This January, millions of people set resolutions for the New Year to eat better, exercise more, and build healthier bodies. By the time February hits, many of those resolutions fall by the wayside.
One of the main reasons people fall short on their resolutions is due to not being realistic to their personal situation. Loosing 25lbs in 30 days or paying off all your credit cards in 12 months is not a reality for most people. Coincidentally, it’s one of the reasons people fall short on their financial goals.You end up feeling further stress and hopes deflated.
You do not need to wait until January to start a fresh set of financial goals. Why not set some financial resolutions of your own for the remainder of the year? Below are some great starter financial goals everyone needs to have in their financial plan.
Remember, when people are financially healthy, they stress less, sleep better, have stronger relationships, and generally live happier lives. Financial health is just as important for your well-being as exercise.
Try committing to at least one of these goals towards financial well-being:
Emergency Savings Account – Everyone needs emergency savings for items that do not fall into your regular monthly costs. This is a common reason for creating debt. This could be car repairs, medication, trips to visit family or a new pair of sneakers your kids are always losing. Review your finances over the past year and see what type of unexpected costs you had.Everyone is different on how much they need for emergencies. Now try to build up an account to cover these costs. Consider setting up an automatic transfer to a savings account and stick to that number throughout the year. For most households a$500-$1,000 emergency account covers most unexpected expenses. Part of your goal is to use this account and not a credit card for the expense.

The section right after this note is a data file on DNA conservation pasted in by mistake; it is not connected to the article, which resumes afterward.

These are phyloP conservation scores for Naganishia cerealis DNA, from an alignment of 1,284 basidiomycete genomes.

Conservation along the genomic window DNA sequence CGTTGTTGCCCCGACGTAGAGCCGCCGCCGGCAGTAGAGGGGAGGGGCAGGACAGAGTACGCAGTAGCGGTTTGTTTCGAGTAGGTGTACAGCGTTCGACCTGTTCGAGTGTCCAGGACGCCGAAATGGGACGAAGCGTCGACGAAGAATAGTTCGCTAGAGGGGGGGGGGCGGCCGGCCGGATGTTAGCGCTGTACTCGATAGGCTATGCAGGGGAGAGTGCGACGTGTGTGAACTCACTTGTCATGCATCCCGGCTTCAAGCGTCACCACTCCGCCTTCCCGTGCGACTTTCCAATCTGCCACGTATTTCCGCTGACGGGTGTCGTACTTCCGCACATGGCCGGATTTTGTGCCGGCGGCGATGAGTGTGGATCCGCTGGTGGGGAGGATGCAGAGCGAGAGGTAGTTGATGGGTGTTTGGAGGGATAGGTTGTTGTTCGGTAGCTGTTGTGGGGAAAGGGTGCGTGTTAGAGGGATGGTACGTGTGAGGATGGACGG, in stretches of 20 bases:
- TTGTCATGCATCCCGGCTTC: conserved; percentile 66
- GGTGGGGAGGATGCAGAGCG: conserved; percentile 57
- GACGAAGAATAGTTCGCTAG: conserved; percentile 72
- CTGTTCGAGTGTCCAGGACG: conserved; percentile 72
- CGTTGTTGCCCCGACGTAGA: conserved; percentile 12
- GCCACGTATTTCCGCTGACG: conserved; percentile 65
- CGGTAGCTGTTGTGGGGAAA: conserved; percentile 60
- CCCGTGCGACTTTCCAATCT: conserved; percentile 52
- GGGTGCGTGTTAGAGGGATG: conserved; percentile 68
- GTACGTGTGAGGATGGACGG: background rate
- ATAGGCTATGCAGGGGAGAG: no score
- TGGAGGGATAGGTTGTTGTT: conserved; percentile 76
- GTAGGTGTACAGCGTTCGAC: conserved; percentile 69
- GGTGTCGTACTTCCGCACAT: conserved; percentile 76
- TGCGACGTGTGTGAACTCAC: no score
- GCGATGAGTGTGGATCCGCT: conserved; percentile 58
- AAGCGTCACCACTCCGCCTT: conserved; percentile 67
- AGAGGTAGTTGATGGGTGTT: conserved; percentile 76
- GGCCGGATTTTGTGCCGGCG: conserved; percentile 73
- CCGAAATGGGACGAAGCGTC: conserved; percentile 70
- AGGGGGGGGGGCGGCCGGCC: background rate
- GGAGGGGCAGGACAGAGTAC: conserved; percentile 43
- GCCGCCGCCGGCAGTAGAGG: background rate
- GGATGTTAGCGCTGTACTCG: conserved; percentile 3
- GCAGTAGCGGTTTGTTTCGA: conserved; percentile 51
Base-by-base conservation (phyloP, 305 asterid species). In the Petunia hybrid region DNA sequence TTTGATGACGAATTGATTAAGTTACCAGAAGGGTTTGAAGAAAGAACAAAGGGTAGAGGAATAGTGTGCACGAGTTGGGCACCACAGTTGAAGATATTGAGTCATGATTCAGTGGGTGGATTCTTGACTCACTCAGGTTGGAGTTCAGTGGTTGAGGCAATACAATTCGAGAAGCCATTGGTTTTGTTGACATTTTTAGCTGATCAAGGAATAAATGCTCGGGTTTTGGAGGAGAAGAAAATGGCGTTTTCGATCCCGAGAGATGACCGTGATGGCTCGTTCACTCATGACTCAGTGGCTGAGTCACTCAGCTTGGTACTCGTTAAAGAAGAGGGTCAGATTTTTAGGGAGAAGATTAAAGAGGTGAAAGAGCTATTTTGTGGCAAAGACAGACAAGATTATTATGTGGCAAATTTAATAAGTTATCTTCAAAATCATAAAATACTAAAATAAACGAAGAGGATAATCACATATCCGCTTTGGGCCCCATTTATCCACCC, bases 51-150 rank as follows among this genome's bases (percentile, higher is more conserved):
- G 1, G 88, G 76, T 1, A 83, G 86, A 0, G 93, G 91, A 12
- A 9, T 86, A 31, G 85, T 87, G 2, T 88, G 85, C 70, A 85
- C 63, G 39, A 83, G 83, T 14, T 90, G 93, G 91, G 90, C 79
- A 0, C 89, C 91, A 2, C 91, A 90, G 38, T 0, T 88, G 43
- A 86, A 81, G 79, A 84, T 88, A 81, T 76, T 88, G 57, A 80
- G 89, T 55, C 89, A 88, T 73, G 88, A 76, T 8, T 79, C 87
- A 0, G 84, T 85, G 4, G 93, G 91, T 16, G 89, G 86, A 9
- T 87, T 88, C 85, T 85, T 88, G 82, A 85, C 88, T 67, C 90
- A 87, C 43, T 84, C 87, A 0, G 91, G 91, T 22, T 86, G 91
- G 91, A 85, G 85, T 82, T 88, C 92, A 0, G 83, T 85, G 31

Like with any goal, financial or otherwise, break it down into mini-goals. Look for creative ways to reach your targets, try new things, and keep it fresh.
Spend Less Money – The best way to reach this goal is to track your expenses- yes everything from a coffee to lunch money for the kids. It’s the only way to figure out where you can truly save money.Take a personal audit on your spending and choose things that you’re willing to either go without or have less of, such as coffee, alcohol, and eating out. Just make sure you’re thorough in your auditing; consider everything. How much are you paying in ATM fees? Are you going over in cell data?
You’ll be surprised at what you’ll be able to find when you take the time to review all your spending. From finding ways around your house to cut energy costs, to trimming cell phone or cable plans, all the way to putting in some effort to clip a few coupons or actively hunt for deals in the stores you shop in.
Pay off a Credit Card or Loan – Look at all your debt. Consider the monthly payment requirements, interest rate charged, and any terms applied to the loan. Is there a debt that would really help you financially if it was paid off? Remember you need to ensure all your debt is being paid their minimum payments.
If you want to focus on one debt to pay off quicker, you need to increase your payments. Remember to be aware of interest charges and not using any available credit you create.The first step is to take your balance and divide it up into smaller chunks. Try breaking it down into how many pay periods you have in the year; most people have 26 pays. For example, if you owe $1000, break that down into 26 payments of $39. Then make it your resolution to automatically pay $39 every pay cheque.
The next step to succeeding is preventing yourself from using that card for things you can’t afford. This is where your emergency savings and spend less goals will help you reach your goal of paying off your debt. Try to pay cash or interac for groceries, gas and your utility bills.Just remember, any new purchases on your card need to be paid off, and that $39 per pay doesn’t count towards new purchases.
Another great step to finding financial wellness would be to seek help from professionals. If you can’t envision committing to even just one of the above, it might be time to look into professional guidance. Gaining the coaching and counselling from a professional could not only set you up for a great year, but a financially healthy future for years to come.